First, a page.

Photo by PoPville flickr user ep_jhu
Metro may slow trains to 35 mph in above ground sections of the system under certain extreme weather conditions, agency officials announced today.
The decision to implement “slow orders” for portions of the rail system will be based on several criteria, including the actual temperature of the rail. Metro track inspectors routinely measure rail temperature using a number of devices including infrared thermal “guns” and direct contact gauges. The combination of direct sunlight and high ambient temperature can cause rail temperatures to reach 135 degrees or higher. On particularly hot days, Metro implements a regimen of enhanced track inspections, with additional inspectors and supervisors walking and riding the system for signs of heat-related issues.
Under the new practice, if inspectors detect rail temperature higher than 135 degrees on a section of rail, a slow order will be placed into effect for that rail line. However, Metro officials may implement slow orders using other, more conservative criteria, including an average median temperature, during periods when the region is experiencing a prolonged (3-day) period of heat with insufficient nighttime cooling.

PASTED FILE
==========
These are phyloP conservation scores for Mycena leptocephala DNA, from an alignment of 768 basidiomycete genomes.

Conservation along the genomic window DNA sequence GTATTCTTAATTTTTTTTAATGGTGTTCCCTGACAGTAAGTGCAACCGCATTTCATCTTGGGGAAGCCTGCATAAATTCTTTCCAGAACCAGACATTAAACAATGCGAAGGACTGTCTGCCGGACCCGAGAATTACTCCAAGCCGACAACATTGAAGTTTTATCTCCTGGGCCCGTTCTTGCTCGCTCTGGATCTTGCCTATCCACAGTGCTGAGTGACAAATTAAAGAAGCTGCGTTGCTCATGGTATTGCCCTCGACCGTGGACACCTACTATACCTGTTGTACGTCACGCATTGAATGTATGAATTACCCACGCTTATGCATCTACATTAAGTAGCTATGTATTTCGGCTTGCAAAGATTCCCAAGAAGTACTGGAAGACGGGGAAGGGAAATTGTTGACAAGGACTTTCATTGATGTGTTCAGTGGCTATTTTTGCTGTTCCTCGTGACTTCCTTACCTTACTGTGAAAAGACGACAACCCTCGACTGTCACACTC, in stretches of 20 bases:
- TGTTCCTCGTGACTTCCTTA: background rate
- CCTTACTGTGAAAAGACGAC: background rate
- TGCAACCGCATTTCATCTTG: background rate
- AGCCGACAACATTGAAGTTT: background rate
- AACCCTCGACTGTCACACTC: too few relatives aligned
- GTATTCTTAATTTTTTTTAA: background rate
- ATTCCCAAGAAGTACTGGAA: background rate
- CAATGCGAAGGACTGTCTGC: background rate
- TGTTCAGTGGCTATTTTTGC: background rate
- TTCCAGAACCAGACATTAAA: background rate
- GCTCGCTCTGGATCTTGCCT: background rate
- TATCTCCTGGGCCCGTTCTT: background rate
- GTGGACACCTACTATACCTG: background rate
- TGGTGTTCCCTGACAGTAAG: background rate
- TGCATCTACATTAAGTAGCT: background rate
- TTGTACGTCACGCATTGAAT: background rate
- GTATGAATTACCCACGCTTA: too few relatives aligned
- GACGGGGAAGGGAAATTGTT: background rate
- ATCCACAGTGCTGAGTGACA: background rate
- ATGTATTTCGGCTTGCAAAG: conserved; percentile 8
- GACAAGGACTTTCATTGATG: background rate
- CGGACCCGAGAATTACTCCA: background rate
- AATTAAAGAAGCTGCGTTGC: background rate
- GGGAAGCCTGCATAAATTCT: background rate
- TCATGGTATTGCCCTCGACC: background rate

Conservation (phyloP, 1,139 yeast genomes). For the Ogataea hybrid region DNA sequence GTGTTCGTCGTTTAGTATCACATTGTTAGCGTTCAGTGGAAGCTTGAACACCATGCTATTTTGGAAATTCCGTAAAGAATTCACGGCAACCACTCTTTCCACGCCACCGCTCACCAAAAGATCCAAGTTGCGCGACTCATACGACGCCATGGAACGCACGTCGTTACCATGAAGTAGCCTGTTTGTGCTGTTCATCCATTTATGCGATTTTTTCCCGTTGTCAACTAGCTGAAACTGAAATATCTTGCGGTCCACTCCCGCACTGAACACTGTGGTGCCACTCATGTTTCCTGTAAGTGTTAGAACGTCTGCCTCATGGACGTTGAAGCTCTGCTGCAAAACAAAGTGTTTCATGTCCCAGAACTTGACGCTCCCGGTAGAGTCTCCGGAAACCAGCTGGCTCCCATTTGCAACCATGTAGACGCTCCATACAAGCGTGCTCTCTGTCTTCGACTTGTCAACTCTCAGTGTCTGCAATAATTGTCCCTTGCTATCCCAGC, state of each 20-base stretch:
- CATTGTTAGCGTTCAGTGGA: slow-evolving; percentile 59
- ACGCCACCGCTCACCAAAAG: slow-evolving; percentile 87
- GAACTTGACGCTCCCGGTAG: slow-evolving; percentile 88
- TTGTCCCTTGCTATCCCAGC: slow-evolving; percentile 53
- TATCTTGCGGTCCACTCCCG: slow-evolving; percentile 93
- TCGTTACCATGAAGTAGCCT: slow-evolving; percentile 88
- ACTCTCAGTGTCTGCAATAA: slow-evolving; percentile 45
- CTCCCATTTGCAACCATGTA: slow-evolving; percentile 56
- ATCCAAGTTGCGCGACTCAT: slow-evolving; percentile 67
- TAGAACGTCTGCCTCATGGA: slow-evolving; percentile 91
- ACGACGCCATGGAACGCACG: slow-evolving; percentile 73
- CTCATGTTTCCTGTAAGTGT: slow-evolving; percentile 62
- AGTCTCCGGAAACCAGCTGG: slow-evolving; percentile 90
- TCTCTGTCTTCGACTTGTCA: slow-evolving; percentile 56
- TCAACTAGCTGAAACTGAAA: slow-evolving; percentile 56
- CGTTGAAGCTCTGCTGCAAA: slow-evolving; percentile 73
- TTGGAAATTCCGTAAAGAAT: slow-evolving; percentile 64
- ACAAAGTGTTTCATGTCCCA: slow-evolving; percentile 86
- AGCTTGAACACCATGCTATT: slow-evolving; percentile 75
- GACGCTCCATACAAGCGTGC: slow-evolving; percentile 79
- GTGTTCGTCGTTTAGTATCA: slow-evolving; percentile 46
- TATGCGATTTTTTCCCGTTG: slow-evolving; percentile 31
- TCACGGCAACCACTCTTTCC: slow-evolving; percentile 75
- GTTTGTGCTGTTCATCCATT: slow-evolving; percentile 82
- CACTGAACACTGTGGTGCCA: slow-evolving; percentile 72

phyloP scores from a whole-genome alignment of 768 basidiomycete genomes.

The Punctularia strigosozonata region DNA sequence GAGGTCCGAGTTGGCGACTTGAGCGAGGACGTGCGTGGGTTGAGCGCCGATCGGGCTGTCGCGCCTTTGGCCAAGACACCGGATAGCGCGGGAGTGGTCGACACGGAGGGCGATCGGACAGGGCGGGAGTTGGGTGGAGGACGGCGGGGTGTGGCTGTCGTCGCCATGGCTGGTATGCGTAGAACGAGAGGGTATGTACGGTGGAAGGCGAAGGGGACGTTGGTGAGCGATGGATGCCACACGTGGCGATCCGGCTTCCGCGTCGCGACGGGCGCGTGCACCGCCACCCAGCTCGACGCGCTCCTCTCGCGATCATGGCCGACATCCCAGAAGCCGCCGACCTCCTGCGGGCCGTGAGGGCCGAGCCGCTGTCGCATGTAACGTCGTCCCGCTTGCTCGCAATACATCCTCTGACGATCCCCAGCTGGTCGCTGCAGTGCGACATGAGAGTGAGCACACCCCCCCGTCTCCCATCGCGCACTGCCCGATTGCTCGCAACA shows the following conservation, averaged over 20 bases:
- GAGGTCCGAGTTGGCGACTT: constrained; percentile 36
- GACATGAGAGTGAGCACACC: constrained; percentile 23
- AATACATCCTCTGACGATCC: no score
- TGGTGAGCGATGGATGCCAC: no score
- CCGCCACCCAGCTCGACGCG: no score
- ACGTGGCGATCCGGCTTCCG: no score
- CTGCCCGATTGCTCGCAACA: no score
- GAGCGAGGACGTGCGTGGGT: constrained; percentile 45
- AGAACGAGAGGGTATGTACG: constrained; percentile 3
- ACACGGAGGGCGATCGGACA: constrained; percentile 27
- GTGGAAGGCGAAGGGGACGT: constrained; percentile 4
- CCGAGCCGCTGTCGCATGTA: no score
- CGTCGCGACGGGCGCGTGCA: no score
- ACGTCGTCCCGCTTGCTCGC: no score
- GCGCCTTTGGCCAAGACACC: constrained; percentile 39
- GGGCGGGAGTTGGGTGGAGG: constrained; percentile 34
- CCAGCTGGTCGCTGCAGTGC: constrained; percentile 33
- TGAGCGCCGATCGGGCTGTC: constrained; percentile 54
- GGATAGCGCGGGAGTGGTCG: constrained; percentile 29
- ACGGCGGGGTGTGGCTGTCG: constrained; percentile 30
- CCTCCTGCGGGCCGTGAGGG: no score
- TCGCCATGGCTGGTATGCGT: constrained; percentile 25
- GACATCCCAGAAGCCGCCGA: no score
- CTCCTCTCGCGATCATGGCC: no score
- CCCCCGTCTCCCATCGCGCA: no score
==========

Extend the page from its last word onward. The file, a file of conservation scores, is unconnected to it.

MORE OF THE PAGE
“While these speed restrictions may cause some delays and inconvenience, they are intended to put the safety of our passengers first,” said Dave Kubicek, Metro’s Deputy General Manager for Operations.
A heat kink can occur due to the expansion of steel rails during extremely high temperatures. If the force of an expanding rail cannot be constrained by the ties, clips or ballast, a sudden release of pressure can cause the rail to move laterally, resulting in a “kink.”
The speed restrictions are intended to improve a train’s ability to stop in the event that a heat kink develops on the rails.
“Metro has imposed a 35 mph speed restriction on aboveground portions of track on all lines as of 2:30 p.m. Tuesday. The speed restriction is expected to remain in effect through this evening’s rush hour.
Customers should expect longer travel times as trains operate slower than normal in aboveground territory.”